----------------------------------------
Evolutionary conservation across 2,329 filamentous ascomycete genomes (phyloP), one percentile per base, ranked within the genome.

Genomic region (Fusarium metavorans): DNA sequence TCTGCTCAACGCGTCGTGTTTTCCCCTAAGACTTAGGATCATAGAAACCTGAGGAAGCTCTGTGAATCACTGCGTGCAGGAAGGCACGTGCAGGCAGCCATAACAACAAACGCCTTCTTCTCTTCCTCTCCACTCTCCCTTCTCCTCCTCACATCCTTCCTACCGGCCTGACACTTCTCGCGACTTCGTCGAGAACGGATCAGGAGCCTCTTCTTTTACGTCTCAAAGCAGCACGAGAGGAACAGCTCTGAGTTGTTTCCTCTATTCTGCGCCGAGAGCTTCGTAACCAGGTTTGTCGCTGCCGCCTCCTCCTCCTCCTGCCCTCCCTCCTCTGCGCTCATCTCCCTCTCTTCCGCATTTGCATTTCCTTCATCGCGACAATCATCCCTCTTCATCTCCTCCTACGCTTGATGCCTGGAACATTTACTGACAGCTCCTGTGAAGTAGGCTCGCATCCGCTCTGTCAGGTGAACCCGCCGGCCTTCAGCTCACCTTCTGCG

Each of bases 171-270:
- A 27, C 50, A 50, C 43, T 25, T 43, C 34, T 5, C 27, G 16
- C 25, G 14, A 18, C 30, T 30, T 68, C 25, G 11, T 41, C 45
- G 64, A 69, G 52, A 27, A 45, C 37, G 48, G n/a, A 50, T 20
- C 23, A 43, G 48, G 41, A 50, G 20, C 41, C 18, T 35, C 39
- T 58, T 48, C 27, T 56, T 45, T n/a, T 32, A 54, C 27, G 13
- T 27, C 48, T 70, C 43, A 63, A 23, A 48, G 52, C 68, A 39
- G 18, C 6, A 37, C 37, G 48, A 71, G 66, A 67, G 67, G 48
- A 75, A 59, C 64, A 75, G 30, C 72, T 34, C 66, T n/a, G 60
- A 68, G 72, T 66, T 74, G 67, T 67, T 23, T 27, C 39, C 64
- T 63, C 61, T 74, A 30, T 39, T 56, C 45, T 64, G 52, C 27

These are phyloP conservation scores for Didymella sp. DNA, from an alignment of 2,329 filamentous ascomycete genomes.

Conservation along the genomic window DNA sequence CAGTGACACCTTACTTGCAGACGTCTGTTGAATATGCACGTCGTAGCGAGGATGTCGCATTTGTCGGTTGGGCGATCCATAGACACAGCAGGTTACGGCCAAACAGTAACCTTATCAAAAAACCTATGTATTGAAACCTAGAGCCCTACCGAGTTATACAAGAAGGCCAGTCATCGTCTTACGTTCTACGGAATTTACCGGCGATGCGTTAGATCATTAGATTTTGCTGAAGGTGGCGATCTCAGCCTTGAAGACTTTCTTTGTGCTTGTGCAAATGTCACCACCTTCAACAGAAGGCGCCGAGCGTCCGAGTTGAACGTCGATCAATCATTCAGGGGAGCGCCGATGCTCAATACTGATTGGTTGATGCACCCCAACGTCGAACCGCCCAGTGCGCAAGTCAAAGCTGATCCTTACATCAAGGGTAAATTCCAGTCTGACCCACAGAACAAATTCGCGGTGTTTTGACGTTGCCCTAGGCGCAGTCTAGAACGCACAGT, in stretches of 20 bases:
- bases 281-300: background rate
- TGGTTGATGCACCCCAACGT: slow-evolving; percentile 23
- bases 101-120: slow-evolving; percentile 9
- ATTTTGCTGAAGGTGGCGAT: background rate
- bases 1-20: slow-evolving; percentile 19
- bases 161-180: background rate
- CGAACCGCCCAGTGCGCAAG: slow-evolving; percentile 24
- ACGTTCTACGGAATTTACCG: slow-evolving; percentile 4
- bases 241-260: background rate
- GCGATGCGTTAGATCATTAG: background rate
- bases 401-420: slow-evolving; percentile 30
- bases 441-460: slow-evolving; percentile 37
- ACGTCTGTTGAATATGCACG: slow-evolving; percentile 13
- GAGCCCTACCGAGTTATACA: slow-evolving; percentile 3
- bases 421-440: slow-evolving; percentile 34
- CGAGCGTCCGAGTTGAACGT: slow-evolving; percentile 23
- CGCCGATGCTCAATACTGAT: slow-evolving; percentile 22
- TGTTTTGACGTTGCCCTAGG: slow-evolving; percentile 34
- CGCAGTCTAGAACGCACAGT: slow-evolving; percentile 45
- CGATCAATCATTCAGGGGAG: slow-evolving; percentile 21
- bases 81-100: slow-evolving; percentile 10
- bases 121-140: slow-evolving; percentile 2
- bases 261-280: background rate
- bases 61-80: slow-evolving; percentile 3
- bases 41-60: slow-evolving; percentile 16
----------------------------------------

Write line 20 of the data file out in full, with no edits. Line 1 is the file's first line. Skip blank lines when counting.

- bases 1-20: slow-evolving; percentile 19